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about what he says iran poses to u.s. interests. joining us now is ambassador to iran. the president is saying he hears stories about iran. intelligence suggests iran is behind the sabotage in the strait of hormuz the other day. was iran involved? >> definitely not. this is something we regret. this has to be a thorough investigation on this incident, which is dealing with security in the persian gulf. it's for iran, as well. we want a thorough investigation. let me tell you, these allegations are being given by
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certain people in washington who whisper in presidents' ears, and some other people in our region. netanyahu. these people are spreading lies to provoke, to prepare the ground for a conflict in our neighborhood. >> no involvement from iranian proxies either? no one connected to iran? >> as i said, iran is not in the business of doing such a thing. we need to have a thorough investigation as to what was the -- what has happened and who is responsible for it. >> the united states predicated the movement of a u.s. aircraft carrier and other equipment to the persian gulf based on what they told the media was intelligence that iran was planning some kind of attacks on u.s. interest. what about that intelligence?
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>> these are all fake intelligence. these are fake intelligence based on certain narrow minded agenda, as i said, pursued by certain people in washington, as well as in our region. they are making up these allegations. and in order to create fake stories. >> do you have any plans -- does iran have any plans, directly or through its proxies o r y ies on iraq, in lebanon, to attack u.s. interests or troops? >> we have a vested interest with iraq, and we do not interfere in the affairs of iraq. it is a sovereign government. we have good relations with that country. >> it was reported overnight, and cnn has confirmed -- well, "the new york times" reported, let me say this, that the national security council was briefed on pentagon plans to deploy some 120,000 u.s. troops to the persian gulf region if iran attacks u.s. interests in there. what's your reaction to these
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plans? >> these are all psychological warfare, in our opinion. we are not in the business of trying to create a conflict in our neighborhood. nobody is going to have benefit from such a conflict in our region, except for a few, some people in washington and some countries in our neighborhood. >> you've heard the president of the united states say it would be a very big mistake if iran does anything. what do you think he means ? >> i don't know. you should ask him. iran is having great relations with our neighbors. iran is in the persian gulf area. we are not in gulf of mexico. these questions should be directed to those people who have come to our neighborhood from thousands of miles. we are there. we are protecting our interest in our neighborhood, and we are protecting the safety and security of the persian gulf area. >> you are increasing your stockpiles of heavy water and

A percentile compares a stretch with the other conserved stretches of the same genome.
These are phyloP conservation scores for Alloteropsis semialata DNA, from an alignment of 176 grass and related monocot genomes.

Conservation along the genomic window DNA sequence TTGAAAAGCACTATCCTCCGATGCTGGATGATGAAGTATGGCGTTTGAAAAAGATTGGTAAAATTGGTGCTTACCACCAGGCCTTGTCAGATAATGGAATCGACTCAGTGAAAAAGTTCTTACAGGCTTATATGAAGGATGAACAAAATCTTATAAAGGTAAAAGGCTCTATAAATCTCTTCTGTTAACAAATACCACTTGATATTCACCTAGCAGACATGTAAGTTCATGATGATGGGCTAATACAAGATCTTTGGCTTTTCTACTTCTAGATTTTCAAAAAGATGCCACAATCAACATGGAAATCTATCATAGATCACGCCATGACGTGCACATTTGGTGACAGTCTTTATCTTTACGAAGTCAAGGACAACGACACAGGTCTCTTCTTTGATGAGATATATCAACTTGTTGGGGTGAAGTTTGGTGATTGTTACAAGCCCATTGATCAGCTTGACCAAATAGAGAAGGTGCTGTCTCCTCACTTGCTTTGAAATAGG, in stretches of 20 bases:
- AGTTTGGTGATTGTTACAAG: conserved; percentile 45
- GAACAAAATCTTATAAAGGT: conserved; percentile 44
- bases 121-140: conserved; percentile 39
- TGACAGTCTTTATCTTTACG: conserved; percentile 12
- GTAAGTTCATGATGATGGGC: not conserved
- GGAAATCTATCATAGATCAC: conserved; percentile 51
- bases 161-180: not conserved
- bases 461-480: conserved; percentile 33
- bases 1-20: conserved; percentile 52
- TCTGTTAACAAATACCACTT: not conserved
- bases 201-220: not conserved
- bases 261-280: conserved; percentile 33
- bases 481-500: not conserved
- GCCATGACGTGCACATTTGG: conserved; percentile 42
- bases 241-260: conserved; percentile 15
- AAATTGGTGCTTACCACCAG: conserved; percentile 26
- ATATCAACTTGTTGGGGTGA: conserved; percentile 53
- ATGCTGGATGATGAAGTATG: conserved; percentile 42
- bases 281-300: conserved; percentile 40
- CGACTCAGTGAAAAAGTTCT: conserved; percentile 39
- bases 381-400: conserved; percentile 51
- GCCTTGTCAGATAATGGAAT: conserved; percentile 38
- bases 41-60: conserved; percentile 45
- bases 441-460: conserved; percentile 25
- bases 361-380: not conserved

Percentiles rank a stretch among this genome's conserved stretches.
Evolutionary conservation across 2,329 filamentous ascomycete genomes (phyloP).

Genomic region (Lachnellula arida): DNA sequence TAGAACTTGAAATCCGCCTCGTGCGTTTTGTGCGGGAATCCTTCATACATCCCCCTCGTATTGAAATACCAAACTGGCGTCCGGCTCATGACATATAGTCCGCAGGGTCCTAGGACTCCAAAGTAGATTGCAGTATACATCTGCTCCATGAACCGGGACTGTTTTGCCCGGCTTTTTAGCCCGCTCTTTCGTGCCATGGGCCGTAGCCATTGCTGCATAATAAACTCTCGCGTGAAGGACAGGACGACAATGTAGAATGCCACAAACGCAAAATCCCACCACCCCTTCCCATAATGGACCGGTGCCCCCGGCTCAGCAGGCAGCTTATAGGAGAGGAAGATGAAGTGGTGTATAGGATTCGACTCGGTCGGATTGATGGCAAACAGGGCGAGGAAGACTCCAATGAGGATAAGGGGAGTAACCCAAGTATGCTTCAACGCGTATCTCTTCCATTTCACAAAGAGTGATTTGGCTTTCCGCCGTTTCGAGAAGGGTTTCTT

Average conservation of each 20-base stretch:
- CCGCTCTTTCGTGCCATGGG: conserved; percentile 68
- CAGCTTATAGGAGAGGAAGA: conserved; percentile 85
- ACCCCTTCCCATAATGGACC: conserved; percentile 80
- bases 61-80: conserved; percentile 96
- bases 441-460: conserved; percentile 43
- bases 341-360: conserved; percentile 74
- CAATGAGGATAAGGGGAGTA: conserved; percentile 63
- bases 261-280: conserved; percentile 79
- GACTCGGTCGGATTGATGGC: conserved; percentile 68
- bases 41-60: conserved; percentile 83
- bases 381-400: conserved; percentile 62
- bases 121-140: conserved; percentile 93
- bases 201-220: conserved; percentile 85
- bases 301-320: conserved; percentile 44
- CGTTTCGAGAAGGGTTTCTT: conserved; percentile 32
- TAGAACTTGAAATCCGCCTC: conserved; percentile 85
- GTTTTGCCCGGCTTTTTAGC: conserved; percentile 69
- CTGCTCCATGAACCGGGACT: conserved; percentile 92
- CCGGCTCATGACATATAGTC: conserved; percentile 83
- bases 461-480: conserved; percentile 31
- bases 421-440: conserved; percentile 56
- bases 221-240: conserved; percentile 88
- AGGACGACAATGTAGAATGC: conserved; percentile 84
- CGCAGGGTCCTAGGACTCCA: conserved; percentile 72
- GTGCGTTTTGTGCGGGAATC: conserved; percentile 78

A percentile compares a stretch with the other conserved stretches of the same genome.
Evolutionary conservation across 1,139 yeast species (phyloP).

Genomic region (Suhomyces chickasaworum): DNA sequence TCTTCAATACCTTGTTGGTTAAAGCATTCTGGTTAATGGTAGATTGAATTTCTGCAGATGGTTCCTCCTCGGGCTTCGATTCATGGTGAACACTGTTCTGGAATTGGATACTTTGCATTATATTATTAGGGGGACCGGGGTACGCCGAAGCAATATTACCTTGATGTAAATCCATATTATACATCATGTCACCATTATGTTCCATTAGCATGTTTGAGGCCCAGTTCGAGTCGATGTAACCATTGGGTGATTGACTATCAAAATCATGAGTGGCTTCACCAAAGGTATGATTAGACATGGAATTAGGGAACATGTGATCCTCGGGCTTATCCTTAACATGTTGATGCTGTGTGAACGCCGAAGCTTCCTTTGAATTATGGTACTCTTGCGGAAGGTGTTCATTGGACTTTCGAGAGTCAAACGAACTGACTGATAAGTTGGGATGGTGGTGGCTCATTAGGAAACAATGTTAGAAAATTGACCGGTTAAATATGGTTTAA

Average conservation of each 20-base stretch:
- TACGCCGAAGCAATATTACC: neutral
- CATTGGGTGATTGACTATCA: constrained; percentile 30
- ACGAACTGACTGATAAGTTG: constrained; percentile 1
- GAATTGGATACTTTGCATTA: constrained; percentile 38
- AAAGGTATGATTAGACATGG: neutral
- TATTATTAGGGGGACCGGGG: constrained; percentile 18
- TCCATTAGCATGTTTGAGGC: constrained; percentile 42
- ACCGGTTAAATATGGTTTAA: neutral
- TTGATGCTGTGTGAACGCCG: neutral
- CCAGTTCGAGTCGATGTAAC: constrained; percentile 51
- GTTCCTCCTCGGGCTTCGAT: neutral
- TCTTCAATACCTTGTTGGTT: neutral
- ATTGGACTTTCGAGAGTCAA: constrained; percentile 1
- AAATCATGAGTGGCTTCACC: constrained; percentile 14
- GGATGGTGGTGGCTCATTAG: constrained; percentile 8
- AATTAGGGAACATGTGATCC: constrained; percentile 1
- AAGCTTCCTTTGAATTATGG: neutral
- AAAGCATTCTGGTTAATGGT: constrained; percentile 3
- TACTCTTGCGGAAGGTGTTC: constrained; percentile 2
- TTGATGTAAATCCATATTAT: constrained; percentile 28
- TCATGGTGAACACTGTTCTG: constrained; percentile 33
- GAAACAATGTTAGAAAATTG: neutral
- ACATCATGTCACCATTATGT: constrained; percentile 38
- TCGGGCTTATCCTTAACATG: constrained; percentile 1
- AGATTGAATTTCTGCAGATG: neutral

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enriched uranium. why? >> because the nuclear deal was the result of many years of intense negotiations between iran and a number of countries. then, last year, president trump decided to leave the deal. our partners in that deal told us not to rush to withdraw from the agreement, and we did. we accepted their offer. we waited for one year. we were very patient. unfortunately, after one year, we came to this conclusion that nothing actually is happening as regards to iran's interest, based on what we agreed in the jcpoa. so we decided for 60 days to not -- not to honor only two commitments, and we will see
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what will happen in the course of the next 60 days. >> do you want -- does iran want nuclear weapons? >> no. because it is against our religion. our supreme leader has made a verdict on the prohibition of nuclear weapons. besides, nuclear weapons are not within the defense structure of iran. >> last question, the u.s. president has said he would welcome a call from iran to negotiate. i know you have said that the united states pulled out of the iran nuclear deal, so what is there to talk about? but is there any condition with which iranian leaders would speak to president trump? >> you know, the policy of maximum pressure, and the offer of a dialogue, are mutually exclusive. they cannot expect iran to accept an offer under pressure. why why? the policy of maximum pressure is creating pressure for the iranian people. we can't accept a dialogue based
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on intimidation and threats. >> ambassador, thank you very much for being with us. please come back on "new day." interesting discussion. i appreciate your time, sir. >> thank you very much, sir. john, anti-sehanti-semitism america has reached a high level. >> the threat today is one we haven't seen in this country in recent memory. >> we're going to take a closer look at this growing and deadly threat, next. as a financial advisor, i tell my clients not to worry about changing their minds in retirement. you may have always imagined your dream car as something fast. then one day you decide it just needs to be safe enough to get her to college and back. principal. we can help you plan for that.